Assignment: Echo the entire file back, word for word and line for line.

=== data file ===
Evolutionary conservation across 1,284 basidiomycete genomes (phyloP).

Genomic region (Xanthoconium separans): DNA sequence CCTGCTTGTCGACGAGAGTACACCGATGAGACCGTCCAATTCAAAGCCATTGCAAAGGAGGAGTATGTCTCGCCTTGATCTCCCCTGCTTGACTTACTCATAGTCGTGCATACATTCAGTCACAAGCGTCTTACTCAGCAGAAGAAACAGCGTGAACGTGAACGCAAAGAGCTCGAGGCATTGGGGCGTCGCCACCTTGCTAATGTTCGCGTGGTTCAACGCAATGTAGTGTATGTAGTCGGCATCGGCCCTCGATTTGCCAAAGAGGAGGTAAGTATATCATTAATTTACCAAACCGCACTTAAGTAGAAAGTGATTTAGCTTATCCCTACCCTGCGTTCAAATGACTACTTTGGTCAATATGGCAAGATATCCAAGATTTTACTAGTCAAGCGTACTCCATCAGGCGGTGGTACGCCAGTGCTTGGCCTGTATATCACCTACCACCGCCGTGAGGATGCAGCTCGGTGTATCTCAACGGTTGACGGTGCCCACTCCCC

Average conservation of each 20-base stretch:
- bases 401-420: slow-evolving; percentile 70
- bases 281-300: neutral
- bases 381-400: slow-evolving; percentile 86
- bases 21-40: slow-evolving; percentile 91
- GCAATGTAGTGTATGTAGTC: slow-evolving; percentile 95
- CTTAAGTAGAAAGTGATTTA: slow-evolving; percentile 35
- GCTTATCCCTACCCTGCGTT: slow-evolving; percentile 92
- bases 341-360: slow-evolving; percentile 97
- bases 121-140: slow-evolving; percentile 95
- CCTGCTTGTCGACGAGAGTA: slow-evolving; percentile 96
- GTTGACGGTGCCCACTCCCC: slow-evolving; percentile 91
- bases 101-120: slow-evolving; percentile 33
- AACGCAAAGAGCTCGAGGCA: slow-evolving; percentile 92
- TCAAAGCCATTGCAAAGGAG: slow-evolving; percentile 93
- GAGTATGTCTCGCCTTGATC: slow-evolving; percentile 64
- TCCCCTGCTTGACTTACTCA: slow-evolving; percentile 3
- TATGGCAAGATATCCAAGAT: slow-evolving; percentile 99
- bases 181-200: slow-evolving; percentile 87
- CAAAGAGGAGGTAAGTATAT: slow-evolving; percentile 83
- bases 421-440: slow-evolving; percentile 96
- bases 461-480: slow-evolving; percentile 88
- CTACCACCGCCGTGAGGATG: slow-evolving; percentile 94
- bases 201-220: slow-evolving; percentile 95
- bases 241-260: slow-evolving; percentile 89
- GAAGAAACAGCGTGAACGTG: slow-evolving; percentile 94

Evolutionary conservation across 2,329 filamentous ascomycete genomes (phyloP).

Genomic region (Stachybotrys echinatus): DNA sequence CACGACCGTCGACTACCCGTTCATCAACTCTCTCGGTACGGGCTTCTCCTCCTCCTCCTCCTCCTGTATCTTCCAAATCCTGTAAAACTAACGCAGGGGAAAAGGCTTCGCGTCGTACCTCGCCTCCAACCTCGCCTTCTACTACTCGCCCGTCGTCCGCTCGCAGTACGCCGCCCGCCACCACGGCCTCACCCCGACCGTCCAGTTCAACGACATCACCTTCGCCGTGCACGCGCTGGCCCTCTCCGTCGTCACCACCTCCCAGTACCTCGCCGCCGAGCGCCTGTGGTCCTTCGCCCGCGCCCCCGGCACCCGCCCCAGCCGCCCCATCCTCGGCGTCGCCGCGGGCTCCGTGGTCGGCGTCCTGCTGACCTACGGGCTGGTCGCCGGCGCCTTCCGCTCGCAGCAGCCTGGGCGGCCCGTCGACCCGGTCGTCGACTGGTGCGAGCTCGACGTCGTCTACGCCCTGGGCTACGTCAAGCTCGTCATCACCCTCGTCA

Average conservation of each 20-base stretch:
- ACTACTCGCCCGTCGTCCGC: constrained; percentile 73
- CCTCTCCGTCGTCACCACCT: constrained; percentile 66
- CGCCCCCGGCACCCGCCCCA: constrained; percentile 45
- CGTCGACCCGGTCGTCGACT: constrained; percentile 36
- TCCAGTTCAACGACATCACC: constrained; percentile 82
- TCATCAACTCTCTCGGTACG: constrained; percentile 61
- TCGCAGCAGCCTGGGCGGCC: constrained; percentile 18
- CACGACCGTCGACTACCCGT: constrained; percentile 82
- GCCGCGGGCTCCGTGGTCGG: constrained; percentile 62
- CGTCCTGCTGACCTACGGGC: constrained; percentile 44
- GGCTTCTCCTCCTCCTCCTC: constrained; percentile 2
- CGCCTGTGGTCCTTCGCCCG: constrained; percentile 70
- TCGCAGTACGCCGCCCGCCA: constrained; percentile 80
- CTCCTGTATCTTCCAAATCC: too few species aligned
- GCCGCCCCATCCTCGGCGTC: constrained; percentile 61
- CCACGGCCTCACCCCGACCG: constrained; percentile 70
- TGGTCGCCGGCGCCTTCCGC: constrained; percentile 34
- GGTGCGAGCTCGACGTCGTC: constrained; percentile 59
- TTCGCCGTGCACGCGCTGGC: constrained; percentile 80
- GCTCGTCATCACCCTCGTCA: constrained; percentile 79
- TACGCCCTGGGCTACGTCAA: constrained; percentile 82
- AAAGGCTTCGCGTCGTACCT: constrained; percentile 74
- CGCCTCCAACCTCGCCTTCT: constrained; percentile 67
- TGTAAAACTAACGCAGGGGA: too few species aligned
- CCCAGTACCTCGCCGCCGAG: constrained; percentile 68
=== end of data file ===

Evolutionary conservation across 1,284 basidiomycete genomes (phyloP).

Genomic region (Xanthoconium separans): DNA sequence CCTGCTTGTCGACGAGAGTACACCGATGAGACCGTCCAATTCAAAGCCATTGCAAAGGAGGAGTATGTCTCGCCTTGATCTCCCCTGCTTGACTTACTCATAGTCGTGCATACATTCAGTCACAAGCGTCTTACTCAGCAGAAGAAACAGCGTGAACGTGAACGCAAAGAGCTCGAGGCATTGGGGCGTCGCCACCTTGCTAATGTTCGCGTGGTTCAACGCAATGTAGTGTATGTAGTCGGCATCGGCCCTCGATTTGCCAAAGAGGAGGTAAGTATATCATTAATTTACCAAACCGCACTTAAGTAGAAAGTGATTTAGCTTATCCCTACCCTGCGTTCAAATGACTACTTTGGTCAATATGGCAAGATATCCAAGATTTTACTAGTCAAGCGTACTCCATCAGGCGGTGGTACGCCAGTGCTTGGCCTGTATATCACCTACCACCGCCGTGAGGATGCAGCTCGGTGTATCTCAACGGTTGACGGTGCCCACTCCCC

Average conservation of each 20-base stretch:
- bases 401-420: slow-evolving; percentile 70
- bases 281-300: neutral
- bases 381-400: slow-evolving; percentile 86
- bases 21-40: slow-evolving; percentile 91
- GCAATGTAGTGTATGTAGTC: slow-evolving; percentile 95
- CTTAAGTAGAAAGTGATTTA: slow-evolving; percentile 35
- GCTTATCCCTACCCTGCGTT: slow-evolving; percentile 92
- bases 341-360: slow-evolving; percentile 97
- bases 121-140: slow-evolving; percentile 95
- CCTGCTTGTCGACGAGAGTA: slow-evolving; percentile 96
- GTTGACGGTGCCCACTCCCC: slow-evolving; percentile 91
- bases 101-120: slow-evolving; percentile 33
- AACGCAAAGAGCTCGAGGCA: slow-evolving; percentile 92
- TCAAAGCCATTGCAAAGGAG: slow-evolving; percentile 93
- GAGTATGTCTCGCCTTGATC: slow-evolving; percentile 64
- TCCCCTGCTTGACTTACTCA: slow-evolving; percentile 3
- TATGGCAAGATATCCAAGAT: slow-evolving; percentile 99
- bases 181-200: slow-evolving; percentile 87
- CAAAGAGGAGGTAAGTATAT: slow-evolving; percentile 83
- bases 421-440: slow-evolving; percentile 96
- bases 461-480: slow-evolving; percentile 88
- CTACCACCGCCGTGAGGATG: slow-evolving; percentile 94
- bases 201-220: slow-evolving; percentile 95
- bases 241-260: slow-evolving; percentile 89
- GAAGAAACAGCGTGAACGTG: slow-evolving; percentile 94

Evolutionary conservation across 2,329 filamentous ascomycete genomes (phyloP).

Genomic region (Stachybotrys echinatus): DNA sequence CACGACCGTCGACTACCCGTTCATCAACTCTCTCGGTACGGGCTTCTCCTCCTCCTCCTCCTCCTGTATCTTCCAAATCCTGTAAAACTAACGCAGGGGAAAAGGCTTCGCGTCGTACCTCGCCTCCAACCTCGCCTTCTACTACTCGCCCGTCGTCCGCTCGCAGTACGCCGCCCGCCACCACGGCCTCACCCCGACCGTCCAGTTCAACGACATCACCTTCGCCGTGCACGCGCTGGCCCTCTCCGTCGTCACCACCTCCCAGTACCTCGCCGCCGAGCGCCTGTGGTCCTTCGCCCGCGCCCCCGGCACCCGCCCCAGCCGCCCCATCCTCGGCGTCGCCGCGGGCTCCGTGGTCGGCGTCCTGCTGACCTACGGGCTGGTCGCCGGCGCCTTCCGCTCGCAGCAGCCTGGGCGGCCCGTCGACCCGGTCGTCGACTGGTGCGAGCTCGACGTCGTCTACGCCCTGGGCTACGTCAAGCTCGTCATCACCCTCGTCA

Average conservation of each 20-base stretch:
- ACTACTCGCCCGTCGTCCGC: constrained; percentile 73
- CCTCTCCGTCGTCACCACCT: constrained; percentile 66
- CGCCCCCGGCACCCGCCCCA: constrained; percentile 45
- CGTCGACCCGGTCGTCGACT: constrained; percentile 36
- TCCAGTTCAACGACATCACC: constrained; percentile 82
- TCATCAACTCTCTCGGTACG: constrained; percentile 61
- TCGCAGCAGCCTGGGCGGCC: constrained; percentile 18
- CACGACCGTCGACTACCCGT: constrained; percentile 82
- GCCGCGGGCTCCGTGGTCGG: constrained; percentile 62
- CGTCCTGCTGACCTACGGGC: constrained; percentile 44
- GGCTTCTCCTCCTCCTCCTC: constrained; percentile 2
- CGCCTGTGGTCCTTCGCCCG: constrained; percentile 70
- TCGCAGTACGCCGCCCGCCA: constrained; percentile 80
- CTCCTGTATCTTCCAAATCC: too few species aligned
- GCCGCCCCATCCTCGGCGTC: constrained; percentile 61
- CCACGGCCTCACCCCGACCG: constrained; percentile 70
- TGGTCGCCGGCGCCTTCCGC: constrained; percentile 34
- GGTGCGAGCTCGACGTCGTC: constrained; percentile 59
- TTCGCCGTGCACGCGCTGGC: constrained; percentile 80
- GCTCGTCATCACCCTCGTCA: constrained; percentile 79
- TACGCCCTGGGCTACGTCAA: constrained; percentile 82
- AAAGGCTTCGCGTCGTACCT: constrained; percentile 74
- CGCCTCCAACCTCGCCTTCT: constrained; percentile 67
- TGTAAAACTAACGCAGGGGA: too few species aligned
- CCCAGTACCTCGCCGCCGAG: constrained; percentile 68